Love your blog and recipes, thank you! Congratulations on doing keto – I’ve been sugar, dairy, grain and pretty much all carb free for over a year keeping my carbs to under 30 grams per day. My question is about coffee…did you give it up? I was drinking way too much coffee with heavy cream so I finally gave that up for Califia almond/coconut creamer sugar free of course! Did you give up coffee during the keto trial?
You may be surprised with this recipe that you are instructed to soak the nuts for a few hours before making the cereal, but this is to increase the nutrients in the nuts and get rid of any nasties. If you store this in individual jars in the fridge, you can make a week’s supply of this cereal at a time then just grab one in the morning to get you off to a great start.
I made this today and the flavor is outstanding! My only thing about it I’m not completely thrilled with is the lack of clumps of nuts and seeds. I put some pecan pieces in hoping they would form some clumps with the nuts, but it didn’t really help. I’m wondering if a thicker liquid would make a difference. Perhaps Sukrin gold syrup instead of coconut oil and sweetener? Could maybe add some maple flavoring to it. You might not be able to find Sukrin in the UK, but it is accessible through Amazon. Would maybe some of your followers from the US have an opinion about this?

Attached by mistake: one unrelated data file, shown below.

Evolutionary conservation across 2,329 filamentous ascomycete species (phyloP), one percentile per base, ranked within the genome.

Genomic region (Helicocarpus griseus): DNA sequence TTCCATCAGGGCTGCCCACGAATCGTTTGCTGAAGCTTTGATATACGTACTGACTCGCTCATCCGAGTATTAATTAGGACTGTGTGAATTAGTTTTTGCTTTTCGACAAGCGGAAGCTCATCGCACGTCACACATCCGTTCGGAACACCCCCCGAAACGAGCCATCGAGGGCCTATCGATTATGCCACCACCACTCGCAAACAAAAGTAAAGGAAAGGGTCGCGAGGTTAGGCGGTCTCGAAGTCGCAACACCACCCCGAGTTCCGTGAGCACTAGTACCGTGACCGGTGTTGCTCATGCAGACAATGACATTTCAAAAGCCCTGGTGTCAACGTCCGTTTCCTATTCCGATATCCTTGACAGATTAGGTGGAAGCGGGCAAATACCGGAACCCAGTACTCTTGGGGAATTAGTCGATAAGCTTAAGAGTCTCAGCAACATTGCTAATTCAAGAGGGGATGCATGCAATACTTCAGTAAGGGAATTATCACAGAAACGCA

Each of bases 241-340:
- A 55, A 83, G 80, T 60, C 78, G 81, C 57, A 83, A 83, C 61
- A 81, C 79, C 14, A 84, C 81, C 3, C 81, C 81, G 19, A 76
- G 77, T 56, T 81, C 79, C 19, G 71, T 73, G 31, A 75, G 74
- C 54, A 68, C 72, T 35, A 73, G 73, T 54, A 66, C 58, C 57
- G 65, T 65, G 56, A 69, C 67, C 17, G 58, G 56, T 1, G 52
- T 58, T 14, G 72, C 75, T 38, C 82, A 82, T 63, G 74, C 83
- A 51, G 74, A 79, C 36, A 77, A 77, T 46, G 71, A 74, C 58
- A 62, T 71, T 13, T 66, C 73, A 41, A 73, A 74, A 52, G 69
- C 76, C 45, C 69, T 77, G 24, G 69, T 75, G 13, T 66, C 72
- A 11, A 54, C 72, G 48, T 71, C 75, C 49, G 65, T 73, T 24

Dr. Perlmutter is the leading integrative medicine neurologist in North America today. His ability to fully integrate conventional medicine diagnosis and treatment with the latest innovations in nutritional and environmental medicine is phenomenal. As a teacher and clinician, he has fundamentally changed how physicians and patients think about neurological degeneration and, happily, regeneration.